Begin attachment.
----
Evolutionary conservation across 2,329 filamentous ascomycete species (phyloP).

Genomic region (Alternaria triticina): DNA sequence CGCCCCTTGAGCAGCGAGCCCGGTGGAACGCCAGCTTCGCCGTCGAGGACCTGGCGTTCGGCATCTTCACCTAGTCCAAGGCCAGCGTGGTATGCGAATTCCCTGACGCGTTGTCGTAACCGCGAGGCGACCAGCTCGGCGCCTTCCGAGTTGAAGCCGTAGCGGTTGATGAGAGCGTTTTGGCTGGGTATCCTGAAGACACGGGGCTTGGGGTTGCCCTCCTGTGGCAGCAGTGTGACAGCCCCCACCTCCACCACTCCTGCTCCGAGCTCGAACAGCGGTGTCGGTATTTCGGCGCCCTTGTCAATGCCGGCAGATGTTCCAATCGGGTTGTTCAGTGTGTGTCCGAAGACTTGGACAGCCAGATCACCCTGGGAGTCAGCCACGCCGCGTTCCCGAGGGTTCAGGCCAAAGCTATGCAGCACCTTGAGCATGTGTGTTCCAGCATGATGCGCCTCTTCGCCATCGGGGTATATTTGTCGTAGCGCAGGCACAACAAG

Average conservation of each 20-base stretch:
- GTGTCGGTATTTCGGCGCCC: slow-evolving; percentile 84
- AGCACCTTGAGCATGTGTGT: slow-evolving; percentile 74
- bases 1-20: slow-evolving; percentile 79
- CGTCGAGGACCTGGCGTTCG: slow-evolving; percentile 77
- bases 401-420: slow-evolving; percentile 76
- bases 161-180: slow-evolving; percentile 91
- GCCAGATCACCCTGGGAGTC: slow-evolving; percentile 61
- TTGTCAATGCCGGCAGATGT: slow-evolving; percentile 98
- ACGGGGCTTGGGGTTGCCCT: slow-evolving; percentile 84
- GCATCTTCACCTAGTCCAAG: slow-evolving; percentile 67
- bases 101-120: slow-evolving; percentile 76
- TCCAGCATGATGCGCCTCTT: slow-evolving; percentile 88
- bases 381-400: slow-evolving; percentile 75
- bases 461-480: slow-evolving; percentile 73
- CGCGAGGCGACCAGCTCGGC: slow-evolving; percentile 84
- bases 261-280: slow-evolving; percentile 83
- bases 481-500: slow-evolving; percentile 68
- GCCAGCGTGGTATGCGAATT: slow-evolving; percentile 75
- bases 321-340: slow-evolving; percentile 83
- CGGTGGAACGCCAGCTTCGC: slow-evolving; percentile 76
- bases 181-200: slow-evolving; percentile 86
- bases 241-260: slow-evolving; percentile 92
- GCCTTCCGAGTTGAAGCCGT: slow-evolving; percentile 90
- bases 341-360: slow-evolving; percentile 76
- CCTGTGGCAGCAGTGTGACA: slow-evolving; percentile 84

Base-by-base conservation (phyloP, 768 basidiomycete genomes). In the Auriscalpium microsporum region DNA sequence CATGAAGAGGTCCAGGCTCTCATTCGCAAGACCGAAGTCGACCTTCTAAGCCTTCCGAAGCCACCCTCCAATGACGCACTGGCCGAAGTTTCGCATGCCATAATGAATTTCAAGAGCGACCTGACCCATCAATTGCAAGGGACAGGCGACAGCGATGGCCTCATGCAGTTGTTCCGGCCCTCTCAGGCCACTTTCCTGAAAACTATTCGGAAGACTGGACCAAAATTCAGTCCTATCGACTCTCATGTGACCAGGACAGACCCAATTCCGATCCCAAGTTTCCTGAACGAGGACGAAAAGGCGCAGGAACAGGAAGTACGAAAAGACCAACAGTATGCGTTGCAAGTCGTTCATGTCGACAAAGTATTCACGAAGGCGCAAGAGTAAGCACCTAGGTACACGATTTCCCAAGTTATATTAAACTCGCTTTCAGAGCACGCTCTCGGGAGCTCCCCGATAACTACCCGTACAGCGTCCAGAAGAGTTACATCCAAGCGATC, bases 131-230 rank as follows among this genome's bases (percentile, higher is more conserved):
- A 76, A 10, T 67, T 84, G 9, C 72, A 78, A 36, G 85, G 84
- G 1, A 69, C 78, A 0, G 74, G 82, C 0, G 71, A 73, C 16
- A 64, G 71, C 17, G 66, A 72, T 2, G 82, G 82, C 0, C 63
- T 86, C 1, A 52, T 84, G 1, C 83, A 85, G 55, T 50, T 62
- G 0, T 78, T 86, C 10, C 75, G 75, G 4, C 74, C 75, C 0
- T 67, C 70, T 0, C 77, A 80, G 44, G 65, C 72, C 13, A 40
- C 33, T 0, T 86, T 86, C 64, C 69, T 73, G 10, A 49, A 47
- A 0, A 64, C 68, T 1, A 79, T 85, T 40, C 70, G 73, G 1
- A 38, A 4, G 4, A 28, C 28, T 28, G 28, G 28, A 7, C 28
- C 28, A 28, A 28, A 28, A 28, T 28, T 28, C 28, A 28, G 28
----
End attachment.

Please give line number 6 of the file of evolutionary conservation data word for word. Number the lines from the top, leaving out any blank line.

- bases 1-20: slow-evolving; percentile 79